FAMILIAR FACES Spring Lake counts among its residents author Mary Higgins Clark, who set her latest novel here, as well as newscaster Jack Ford and Houston Astro Craig Biggio. Olympia Dukakis and Kate Nelligan are occasional renters. Bill Parcells owns a place in neighboring Sea Girt. TV executives Roger and Michael King are known for their lavish parties in Bay Head.
TRAVEL TIME An hour and 50 minutes by train from Penn Station to Spring Lake; Bay Head is another 25 minutes. By car, Spring Lake is an hour-and-a-half (traffic free) drive down the New Jersey Turnpike and Garden State Parkway; stay on Route 35 South to reach Bay Head, twenty minutes away.
NICE PLACES TO VISIT In Spring Lake, the Normandy Inn (732-449-7172, doubles start at $153) is an antique-laden dreamworld. The Bay Head Harbor Inn (732-899-0767, doubles start at $125) allows children, while Conover's Bay Head Inn (732-892-4664, doubles start at $165), a few doors down, is geared toward couples seeking romance.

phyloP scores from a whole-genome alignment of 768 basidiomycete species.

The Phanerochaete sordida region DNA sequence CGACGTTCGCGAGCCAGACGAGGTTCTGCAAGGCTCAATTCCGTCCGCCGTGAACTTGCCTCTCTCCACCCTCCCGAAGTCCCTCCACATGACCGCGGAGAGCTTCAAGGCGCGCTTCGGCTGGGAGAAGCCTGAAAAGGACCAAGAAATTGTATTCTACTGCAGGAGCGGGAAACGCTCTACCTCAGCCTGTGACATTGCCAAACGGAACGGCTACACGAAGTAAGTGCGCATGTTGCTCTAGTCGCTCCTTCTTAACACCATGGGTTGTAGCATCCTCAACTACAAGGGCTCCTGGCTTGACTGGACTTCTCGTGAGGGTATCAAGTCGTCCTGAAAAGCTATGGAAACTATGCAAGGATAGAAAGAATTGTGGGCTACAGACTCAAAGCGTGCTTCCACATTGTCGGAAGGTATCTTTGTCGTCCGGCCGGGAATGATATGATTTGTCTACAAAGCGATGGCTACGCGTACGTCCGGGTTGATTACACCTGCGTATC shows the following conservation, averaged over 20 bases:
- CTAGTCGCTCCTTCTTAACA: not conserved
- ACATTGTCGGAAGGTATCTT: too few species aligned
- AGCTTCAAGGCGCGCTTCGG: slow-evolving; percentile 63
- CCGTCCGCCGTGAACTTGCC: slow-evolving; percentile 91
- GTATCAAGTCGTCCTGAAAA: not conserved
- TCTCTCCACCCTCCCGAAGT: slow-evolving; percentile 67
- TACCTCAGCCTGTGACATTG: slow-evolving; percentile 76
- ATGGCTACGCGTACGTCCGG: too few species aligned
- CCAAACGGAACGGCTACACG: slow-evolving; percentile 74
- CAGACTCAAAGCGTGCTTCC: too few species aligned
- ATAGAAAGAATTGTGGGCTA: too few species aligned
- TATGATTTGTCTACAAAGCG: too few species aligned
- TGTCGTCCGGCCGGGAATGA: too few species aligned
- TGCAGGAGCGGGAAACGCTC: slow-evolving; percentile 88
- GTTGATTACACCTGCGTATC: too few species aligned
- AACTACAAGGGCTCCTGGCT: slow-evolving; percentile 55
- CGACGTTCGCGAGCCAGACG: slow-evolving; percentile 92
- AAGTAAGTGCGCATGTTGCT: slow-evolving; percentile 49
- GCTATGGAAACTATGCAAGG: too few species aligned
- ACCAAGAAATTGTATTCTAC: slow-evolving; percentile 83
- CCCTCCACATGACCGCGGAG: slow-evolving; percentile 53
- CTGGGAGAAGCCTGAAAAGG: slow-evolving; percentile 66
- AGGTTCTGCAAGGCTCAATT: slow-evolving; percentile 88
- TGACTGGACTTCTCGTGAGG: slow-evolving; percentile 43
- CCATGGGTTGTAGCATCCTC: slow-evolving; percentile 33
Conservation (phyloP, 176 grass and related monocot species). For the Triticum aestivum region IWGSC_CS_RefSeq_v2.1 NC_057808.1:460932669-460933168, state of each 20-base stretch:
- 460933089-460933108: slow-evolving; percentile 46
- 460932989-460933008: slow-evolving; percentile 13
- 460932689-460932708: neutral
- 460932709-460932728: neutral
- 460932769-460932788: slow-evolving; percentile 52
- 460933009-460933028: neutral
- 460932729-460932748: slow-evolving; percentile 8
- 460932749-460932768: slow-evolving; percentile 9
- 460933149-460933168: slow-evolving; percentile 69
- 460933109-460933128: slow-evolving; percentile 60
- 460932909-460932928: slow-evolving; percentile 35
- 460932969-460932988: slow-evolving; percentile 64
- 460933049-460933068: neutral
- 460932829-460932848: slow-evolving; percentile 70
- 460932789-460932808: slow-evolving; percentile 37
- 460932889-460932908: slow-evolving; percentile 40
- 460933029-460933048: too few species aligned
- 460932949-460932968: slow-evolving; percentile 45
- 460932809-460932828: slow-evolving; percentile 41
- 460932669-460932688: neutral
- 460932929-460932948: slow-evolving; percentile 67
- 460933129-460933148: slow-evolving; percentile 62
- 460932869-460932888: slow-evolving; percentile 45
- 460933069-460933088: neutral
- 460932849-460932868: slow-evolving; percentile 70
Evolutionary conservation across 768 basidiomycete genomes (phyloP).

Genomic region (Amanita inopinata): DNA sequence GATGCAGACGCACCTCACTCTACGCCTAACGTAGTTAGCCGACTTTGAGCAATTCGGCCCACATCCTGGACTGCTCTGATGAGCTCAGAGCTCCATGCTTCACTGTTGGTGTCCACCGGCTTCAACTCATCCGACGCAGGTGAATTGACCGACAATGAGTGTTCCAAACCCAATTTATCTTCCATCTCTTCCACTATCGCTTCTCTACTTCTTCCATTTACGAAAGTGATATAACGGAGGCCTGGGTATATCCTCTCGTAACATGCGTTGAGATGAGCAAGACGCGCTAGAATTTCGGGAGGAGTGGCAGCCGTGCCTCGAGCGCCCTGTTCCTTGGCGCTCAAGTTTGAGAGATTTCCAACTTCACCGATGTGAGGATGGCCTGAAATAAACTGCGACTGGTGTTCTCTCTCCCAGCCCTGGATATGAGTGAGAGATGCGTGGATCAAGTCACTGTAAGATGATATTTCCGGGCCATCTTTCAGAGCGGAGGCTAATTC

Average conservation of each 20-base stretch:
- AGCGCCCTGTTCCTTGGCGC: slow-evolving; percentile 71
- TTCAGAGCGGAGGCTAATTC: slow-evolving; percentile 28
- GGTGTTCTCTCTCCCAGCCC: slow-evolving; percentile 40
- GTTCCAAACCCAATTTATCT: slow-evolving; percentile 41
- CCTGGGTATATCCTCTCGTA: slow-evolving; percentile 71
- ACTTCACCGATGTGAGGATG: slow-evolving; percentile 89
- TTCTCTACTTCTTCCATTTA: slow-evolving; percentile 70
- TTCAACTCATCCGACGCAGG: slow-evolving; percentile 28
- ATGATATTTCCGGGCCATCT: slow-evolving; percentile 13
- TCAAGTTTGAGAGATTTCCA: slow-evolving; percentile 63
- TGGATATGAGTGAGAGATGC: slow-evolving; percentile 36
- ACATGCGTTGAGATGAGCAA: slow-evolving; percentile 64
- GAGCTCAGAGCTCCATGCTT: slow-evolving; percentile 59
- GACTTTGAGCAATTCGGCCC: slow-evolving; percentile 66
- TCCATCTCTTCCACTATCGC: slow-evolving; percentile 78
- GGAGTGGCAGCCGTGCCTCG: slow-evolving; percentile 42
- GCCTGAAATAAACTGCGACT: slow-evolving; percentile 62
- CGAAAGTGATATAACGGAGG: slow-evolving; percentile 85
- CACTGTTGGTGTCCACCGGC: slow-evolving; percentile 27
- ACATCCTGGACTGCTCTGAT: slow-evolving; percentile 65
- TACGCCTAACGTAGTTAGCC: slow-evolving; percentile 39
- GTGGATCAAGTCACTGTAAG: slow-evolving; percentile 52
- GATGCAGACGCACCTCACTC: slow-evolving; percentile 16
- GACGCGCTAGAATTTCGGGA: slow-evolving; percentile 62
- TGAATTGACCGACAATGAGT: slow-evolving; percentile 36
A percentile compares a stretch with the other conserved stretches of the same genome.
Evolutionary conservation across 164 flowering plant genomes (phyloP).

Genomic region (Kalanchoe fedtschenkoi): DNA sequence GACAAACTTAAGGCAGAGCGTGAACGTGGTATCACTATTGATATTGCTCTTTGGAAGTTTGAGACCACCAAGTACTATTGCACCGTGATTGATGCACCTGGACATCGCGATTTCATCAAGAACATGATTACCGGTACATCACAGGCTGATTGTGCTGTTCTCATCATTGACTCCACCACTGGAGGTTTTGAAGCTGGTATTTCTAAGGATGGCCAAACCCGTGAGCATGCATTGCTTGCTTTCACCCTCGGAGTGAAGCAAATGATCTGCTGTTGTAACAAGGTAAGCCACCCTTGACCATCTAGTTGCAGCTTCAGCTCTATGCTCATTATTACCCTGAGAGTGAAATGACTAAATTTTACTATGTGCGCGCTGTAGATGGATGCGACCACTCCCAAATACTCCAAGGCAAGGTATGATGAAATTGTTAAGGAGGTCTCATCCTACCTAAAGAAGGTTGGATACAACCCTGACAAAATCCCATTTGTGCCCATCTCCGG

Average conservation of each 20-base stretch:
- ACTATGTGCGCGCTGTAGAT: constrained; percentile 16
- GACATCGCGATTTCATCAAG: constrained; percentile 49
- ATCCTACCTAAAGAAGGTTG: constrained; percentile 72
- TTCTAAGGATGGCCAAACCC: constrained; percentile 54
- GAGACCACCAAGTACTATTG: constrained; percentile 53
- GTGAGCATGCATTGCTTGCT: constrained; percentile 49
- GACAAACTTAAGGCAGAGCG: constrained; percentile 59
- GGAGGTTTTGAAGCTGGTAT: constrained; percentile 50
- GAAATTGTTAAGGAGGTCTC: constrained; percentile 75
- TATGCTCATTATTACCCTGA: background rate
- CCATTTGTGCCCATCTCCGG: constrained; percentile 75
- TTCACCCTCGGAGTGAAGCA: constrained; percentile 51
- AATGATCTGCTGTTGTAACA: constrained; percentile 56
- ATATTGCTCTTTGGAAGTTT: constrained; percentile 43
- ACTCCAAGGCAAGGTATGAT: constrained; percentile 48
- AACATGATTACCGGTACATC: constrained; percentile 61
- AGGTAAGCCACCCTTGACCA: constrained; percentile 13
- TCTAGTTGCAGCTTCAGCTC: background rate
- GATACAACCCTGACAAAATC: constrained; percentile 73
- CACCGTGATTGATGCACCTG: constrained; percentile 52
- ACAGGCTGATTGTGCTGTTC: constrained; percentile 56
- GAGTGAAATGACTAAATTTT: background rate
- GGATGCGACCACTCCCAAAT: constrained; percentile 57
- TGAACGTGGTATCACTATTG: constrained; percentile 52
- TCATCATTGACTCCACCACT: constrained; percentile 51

ENTRY PRICE Despite the skyrocketing buyer's market, Realtors say the rental market in Spring Lake -- $50,000 to $60,000 for the summer -- has softened somewhat. Buyers' options range from a five-bedroom ranch cottage three blocks from the beach for $299,000 to a renovated five-bedroom Victorian with ocean views for $1.4 million. In Bay Head, the buyer's market remains white-hot, with listings ranging from $405,000 for a three-bedroom to $4.5 million for a bayfront four-bedroom.
REALTORS John & Johnson GMAC Real Estate in Spring Lake (732-449-3200); Diane Turton Realtors in Bay Head (732-295-9700).
James Taylor called them dreamlike; Arlo Guthrie immortalized Stockbridge's Officer Obie